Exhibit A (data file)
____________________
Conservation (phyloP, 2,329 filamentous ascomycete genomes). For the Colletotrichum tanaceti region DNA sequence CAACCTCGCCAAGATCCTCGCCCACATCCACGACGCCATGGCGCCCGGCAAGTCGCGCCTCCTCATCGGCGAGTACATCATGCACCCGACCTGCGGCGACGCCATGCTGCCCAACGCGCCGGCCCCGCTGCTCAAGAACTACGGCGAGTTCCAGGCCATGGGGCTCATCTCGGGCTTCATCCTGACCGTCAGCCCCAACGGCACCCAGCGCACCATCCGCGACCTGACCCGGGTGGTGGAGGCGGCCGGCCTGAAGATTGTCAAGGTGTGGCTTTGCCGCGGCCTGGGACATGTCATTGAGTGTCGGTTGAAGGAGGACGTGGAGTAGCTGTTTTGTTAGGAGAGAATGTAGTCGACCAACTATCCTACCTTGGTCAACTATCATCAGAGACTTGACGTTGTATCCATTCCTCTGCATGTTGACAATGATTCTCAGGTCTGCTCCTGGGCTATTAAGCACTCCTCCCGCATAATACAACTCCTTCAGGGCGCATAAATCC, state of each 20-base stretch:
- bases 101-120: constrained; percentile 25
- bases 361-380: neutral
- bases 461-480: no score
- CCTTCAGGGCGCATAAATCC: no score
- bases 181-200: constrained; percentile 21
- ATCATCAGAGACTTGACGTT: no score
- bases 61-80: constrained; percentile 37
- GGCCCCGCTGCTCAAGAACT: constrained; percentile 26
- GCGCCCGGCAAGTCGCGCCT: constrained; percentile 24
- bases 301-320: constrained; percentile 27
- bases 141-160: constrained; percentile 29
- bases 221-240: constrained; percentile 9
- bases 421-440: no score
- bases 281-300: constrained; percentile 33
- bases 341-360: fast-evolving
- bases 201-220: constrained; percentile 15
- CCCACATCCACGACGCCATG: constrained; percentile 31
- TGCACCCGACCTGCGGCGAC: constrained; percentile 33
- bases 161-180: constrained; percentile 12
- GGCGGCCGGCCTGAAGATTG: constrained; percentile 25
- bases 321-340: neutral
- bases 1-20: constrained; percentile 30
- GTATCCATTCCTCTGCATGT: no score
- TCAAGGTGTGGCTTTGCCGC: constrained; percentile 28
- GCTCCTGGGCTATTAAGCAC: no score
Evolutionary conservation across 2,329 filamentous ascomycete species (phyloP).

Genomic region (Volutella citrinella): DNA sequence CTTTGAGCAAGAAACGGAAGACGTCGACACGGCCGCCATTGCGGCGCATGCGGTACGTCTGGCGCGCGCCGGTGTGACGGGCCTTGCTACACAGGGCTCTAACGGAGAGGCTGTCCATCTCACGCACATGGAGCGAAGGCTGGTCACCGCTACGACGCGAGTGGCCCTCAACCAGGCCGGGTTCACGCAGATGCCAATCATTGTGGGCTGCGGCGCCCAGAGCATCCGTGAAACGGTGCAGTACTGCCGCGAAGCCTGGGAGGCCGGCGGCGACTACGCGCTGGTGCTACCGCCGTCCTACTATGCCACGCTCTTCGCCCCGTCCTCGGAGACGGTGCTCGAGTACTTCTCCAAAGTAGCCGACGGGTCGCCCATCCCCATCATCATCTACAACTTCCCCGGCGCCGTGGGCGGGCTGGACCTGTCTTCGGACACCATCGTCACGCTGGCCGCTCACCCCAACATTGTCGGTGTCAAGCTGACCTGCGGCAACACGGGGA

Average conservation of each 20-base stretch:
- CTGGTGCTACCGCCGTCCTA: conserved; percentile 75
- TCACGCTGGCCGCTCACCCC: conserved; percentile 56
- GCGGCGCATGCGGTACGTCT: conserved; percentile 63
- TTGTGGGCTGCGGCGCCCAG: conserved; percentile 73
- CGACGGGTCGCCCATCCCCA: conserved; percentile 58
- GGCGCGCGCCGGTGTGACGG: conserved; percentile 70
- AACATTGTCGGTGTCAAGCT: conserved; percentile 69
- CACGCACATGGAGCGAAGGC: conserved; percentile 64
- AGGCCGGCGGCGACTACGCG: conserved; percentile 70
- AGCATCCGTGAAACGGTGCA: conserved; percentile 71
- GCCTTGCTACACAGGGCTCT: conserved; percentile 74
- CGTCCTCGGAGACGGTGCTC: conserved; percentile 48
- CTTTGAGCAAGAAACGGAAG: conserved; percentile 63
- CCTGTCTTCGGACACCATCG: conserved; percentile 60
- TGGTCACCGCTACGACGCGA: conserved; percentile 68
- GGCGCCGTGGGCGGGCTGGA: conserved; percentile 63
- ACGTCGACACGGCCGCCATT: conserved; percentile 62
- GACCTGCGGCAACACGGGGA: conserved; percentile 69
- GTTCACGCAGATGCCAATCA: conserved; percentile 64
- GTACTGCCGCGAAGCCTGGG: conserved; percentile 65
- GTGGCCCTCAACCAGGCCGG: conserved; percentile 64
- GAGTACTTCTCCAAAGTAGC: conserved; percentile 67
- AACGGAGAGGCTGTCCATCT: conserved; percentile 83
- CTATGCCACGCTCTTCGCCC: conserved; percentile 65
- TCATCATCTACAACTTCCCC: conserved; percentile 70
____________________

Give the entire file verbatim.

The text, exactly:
Conservation (phyloP, 2,329 filamentous ascomycete genomes). For the Colletotrichum tanaceti region DNA sequence CAACCTCGCCAAGATCCTCGCCCACATCCACGACGCCATGGCGCCCGGCAAGTCGCGCCTCCTCATCGGCGAGTACATCATGCACCCGACCTGCGGCGACGCCATGCTGCCCAACGCGCCGGCCCCGCTGCTCAAGAACTACGGCGAGTTCCAGGCCATGGGGCTCATCTCGGGCTTCATCCTGACCGTCAGCCCCAACGGCACCCAGCGCACCATCCGCGACCTGACCCGGGTGGTGGAGGCGGCCGGCCTGAAGATTGTCAAGGTGTGGCTTTGCCGCGGCCTGGGACATGTCATTGAGTGTCGGTTGAAGGAGGACGTGGAGTAGCTGTTTTGTTAGGAGAGAATGTAGTCGACCAACTATCCTACCTTGGTCAACTATCATCAGAGACTTGACGTTGTATCCATTCCTCTGCATGTTGACAATGATTCTCAGGTCTGCTCCTGGGCTATTAAGCACTCCTCCCGCATAATACAACTCCTTCAGGGCGCATAAATCC, state of each 20-base stretch:
- bases 101-120: constrained; percentile 25
- bases 361-380: neutral
- bases 461-480: no score
- CCTTCAGGGCGCATAAATCC: no score
- bases 181-200: constrained; percentile 21
- ATCATCAGAGACTTGACGTT: no score
- bases 61-80: constrained; percentile 37
- GGCCCCGCTGCTCAAGAACT: constrained; percentile 26
- GCGCCCGGCAAGTCGCGCCT: constrained; percentile 24
- bases 301-320: constrained; percentile 27
- bases 141-160: constrained; percentile 29
- bases 221-240: constrained; percentile 9
- bases 421-440: no score
- bases 281-300: constrained; percentile 33
- bases 341-360: fast-evolving
- bases 201-220: constrained; percentile 15
- CCCACATCCACGACGCCATG: constrained; percentile 31
- TGCACCCGACCTGCGGCGAC: constrained; percentile 33
- bases 161-180: constrained; percentile 12
- GGCGGCCGGCCTGAAGATTG: constrained; percentile 25
- bases 321-340: neutral
- bases 1-20: constrained; percentile 30
- GTATCCATTCCTCTGCATGT: no score
- TCAAGGTGTGGCTTTGCCGC: constrained; percentile 28
- GCTCCTGGGCTATTAAGCAC: no score
Evolutionary conservation across 2,329 filamentous ascomycete species (phyloP).

Genomic region (Volutella citrinella): DNA sequence CTTTGAGCAAGAAACGGAAGACGTCGACACGGCCGCCATTGCGGCGCATGCGGTACGTCTGGCGCGCGCCGGTGTGACGGGCCTTGCTACACAGGGCTCTAACGGAGAGGCTGTCCATCTCACGCACATGGAGCGAAGGCTGGTCACCGCTACGACGCGAGTGGCCCTCAACCAGGCCGGGTTCACGCAGATGCCAATCATTGTGGGCTGCGGCGCCCAGAGCATCCGTGAAACGGTGCAGTACTGCCGCGAAGCCTGGGAGGCCGGCGGCGACTACGCGCTGGTGCTACCGCCGTCCTACTATGCCACGCTCTTCGCCCCGTCCTCGGAGACGGTGCTCGAGTACTTCTCCAAAGTAGCCGACGGGTCGCCCATCCCCATCATCATCTACAACTTCCCCGGCGCCGTGGGCGGGCTGGACCTGTCTTCGGACACCATCGTCACGCTGGCCGCTCACCCCAACATTGTCGGTGTCAAGCTGACCTGCGGCAACACGGGGA

Average conservation of each 20-base stretch:
- CTGGTGCTACCGCCGTCCTA: conserved; percentile 75
- TCACGCTGGCCGCTCACCCC: conserved; percentile 56
- GCGGCGCATGCGGTACGTCT: conserved; percentile 63
- TTGTGGGCTGCGGCGCCCAG: conserved; percentile 73
- CGACGGGTCGCCCATCCCCA: conserved; percentile 58
- GGCGCGCGCCGGTGTGACGG: conserved; percentile 70
- AACATTGTCGGTGTCAAGCT: conserved; percentile 69
- CACGCACATGGAGCGAAGGC: conserved; percentile 64
- AGGCCGGCGGCGACTACGCG: conserved; percentile 70
- AGCATCCGTGAAACGGTGCA: conserved; percentile 71
- GCCTTGCTACACAGGGCTCT: conserved; percentile 74
- CGTCCTCGGAGACGGTGCTC: conserved; percentile 48
- CTTTGAGCAAGAAACGGAAG: conserved; percentile 63
- CCTGTCTTCGGACACCATCG: conserved; percentile 60
- TGGTCACCGCTACGACGCGA: conserved; percentile 68
- GGCGCCGTGGGCGGGCTGGA: conserved; percentile 63
- ACGTCGACACGGCCGCCATT: conserved; percentile 62
- GACCTGCGGCAACACGGGGA: conserved; percentile 69
- GTTCACGCAGATGCCAATCA: conserved; percentile 64
- GTACTGCCGCGAAGCCTGGG: conserved; percentile 65
- GTGGCCCTCAACCAGGCCGG: conserved; percentile 64
- GAGTACTTCTCCAAAGTAGC: conserved; percentile 67
- AACGGAGAGGCTGTCCATCT: conserved; percentile 83
- CTATGCCACGCTCTTCGCCC: conserved; percentile 65
- TCATCATCTACAACTTCCCC: conserved; percentile 70